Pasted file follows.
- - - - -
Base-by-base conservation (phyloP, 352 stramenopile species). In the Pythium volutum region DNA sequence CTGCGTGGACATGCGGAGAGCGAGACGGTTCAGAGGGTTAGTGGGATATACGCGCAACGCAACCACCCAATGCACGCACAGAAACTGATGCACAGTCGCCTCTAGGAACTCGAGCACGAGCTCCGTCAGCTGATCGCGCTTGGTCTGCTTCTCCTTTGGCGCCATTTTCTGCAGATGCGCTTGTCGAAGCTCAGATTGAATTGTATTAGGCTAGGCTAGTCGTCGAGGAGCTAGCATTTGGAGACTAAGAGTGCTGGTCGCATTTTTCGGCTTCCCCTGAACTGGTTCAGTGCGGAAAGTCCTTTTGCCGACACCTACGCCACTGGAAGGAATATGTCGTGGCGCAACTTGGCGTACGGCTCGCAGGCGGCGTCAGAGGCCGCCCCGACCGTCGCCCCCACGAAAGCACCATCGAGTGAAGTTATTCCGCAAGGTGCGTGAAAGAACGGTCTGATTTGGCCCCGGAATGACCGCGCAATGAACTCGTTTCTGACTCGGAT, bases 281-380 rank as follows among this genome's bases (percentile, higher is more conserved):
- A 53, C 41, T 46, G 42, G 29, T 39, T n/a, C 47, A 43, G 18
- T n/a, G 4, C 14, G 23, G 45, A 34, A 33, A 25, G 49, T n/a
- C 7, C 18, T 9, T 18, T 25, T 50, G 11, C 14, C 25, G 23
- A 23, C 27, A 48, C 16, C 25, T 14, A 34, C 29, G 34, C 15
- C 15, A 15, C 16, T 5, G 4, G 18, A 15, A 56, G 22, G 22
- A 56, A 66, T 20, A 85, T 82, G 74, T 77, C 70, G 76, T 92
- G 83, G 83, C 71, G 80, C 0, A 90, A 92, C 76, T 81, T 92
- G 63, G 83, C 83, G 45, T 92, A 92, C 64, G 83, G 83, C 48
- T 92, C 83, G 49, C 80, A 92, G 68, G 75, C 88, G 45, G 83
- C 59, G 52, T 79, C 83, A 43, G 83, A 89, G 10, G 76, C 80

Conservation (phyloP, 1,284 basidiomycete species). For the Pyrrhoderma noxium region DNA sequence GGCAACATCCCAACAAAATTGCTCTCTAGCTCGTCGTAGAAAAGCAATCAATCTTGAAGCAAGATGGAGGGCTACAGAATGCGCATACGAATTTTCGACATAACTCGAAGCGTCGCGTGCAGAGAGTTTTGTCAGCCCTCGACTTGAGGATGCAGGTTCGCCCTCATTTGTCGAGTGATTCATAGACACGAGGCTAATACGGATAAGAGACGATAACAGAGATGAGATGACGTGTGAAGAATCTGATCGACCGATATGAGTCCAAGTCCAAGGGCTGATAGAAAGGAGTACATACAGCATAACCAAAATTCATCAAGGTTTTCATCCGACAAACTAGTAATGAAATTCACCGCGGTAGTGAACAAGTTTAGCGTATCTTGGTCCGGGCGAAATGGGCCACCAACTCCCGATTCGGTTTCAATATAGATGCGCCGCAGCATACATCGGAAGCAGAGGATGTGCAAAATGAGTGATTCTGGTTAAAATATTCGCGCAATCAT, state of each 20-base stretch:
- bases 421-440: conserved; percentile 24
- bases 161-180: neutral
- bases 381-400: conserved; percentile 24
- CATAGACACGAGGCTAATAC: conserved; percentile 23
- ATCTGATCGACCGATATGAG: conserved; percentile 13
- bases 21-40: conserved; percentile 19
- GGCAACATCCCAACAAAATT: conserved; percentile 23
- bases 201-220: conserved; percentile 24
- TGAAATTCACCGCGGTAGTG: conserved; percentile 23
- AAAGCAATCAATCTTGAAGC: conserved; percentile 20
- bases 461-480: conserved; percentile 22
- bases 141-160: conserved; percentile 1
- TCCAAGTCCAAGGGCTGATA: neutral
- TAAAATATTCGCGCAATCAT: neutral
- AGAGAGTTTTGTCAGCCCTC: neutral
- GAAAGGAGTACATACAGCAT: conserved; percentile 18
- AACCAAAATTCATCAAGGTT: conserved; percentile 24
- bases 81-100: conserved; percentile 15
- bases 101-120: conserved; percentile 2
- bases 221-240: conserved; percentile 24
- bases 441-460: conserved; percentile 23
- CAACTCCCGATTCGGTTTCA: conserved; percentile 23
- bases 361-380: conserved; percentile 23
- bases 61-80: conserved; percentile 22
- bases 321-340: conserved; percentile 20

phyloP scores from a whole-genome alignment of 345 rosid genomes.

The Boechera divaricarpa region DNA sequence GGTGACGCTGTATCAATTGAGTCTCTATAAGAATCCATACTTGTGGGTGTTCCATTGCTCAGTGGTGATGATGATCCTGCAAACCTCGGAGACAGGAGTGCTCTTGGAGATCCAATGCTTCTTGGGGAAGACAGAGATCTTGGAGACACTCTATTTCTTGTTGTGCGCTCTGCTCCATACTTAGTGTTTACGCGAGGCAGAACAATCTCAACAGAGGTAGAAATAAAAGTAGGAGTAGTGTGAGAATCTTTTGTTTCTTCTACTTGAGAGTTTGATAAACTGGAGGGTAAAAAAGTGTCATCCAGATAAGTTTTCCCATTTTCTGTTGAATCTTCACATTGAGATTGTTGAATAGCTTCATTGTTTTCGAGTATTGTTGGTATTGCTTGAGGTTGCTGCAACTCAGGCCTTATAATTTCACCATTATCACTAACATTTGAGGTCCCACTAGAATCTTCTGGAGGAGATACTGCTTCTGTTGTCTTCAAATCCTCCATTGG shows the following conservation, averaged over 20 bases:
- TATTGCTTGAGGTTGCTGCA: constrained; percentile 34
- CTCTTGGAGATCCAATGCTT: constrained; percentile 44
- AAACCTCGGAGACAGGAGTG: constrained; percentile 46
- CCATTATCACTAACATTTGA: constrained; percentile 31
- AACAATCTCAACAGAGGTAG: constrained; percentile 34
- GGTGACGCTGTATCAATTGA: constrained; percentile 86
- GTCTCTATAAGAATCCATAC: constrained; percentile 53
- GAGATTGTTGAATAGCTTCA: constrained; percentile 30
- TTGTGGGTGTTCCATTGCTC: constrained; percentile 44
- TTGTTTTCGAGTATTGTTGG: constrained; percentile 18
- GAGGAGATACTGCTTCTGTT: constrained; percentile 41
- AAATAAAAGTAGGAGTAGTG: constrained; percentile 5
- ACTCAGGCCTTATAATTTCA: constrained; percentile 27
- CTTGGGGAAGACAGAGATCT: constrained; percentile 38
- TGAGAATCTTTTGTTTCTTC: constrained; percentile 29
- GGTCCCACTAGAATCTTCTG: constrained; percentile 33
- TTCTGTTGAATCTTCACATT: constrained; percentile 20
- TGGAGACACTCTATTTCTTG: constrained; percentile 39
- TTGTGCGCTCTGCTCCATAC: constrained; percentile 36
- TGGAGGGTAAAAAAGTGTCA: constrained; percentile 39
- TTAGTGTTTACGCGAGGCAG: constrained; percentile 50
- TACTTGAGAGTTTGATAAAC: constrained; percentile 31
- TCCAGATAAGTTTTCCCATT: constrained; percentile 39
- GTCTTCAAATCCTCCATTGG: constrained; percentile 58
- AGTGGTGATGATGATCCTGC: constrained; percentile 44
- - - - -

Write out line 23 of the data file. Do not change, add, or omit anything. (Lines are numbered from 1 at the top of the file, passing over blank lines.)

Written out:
- bases 461-480: conserved; percentile 22